I’d admired the work of Edinburgh-based illustrator Charlotte Trounce on the cover of Vendela Vida’s recent novel, We Run the Tides, so when she wrote to introduce her work, I knew I wanted to find a commission for her. It took a year, but when I read Natasha Wimmer’s review of Yoko Tawada’s newly translated novel, I emailed Trounce to see if she might be available to do a portrait. Her simple likeness of Tawada seemed to match Wimmer’s description of Tawada’s storytelling as “deceptively easy.”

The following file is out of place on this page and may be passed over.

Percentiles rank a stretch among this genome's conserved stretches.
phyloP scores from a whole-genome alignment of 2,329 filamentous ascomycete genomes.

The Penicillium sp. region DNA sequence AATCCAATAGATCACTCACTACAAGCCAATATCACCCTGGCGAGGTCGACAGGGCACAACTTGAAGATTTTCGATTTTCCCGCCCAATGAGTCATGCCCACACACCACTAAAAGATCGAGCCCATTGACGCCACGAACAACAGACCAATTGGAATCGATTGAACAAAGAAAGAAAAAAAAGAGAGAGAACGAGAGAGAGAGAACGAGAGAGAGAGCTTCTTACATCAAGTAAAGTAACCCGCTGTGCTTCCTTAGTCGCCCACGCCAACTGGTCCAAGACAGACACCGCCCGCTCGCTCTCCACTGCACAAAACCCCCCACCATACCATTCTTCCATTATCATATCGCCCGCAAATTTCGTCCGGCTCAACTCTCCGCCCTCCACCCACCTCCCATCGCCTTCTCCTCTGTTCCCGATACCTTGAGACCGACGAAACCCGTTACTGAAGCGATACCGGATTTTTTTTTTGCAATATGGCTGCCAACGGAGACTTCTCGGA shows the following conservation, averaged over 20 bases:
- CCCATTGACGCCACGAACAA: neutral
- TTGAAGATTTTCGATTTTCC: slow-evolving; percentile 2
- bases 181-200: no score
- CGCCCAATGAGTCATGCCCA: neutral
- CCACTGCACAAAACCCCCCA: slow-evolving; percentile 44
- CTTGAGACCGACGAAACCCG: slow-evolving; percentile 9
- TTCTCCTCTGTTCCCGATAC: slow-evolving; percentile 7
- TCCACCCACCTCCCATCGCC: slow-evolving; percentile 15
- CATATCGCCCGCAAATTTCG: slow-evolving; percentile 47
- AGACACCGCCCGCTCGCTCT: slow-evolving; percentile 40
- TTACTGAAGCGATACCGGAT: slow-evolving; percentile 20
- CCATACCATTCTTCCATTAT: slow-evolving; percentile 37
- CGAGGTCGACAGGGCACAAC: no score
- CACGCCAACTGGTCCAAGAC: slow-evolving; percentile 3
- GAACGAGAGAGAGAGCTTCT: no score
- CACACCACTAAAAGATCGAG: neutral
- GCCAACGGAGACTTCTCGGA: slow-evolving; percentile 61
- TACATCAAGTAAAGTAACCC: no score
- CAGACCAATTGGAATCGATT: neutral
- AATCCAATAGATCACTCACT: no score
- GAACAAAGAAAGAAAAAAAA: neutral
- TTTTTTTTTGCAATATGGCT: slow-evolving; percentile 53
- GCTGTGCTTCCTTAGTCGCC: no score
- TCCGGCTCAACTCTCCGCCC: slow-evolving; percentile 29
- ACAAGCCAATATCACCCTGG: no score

Series art for this issue was done by the Bay area artist Tucker Nichols, our cover artist from the February 24, 2022 issue.
By the time we closed the issue, three stories in the building next door had risen to the bottom of my window, and concrete was being poured for a fourth. The constant change is destabilizing and depressing, reliable, inspiring. It makes me think of Borges’s recipe for artistic creation, which Francis quotes: “You should go in for a blending of the two elements, memory and oblivion,” he wrote, “and we call that imagination.” Harsh times indeed.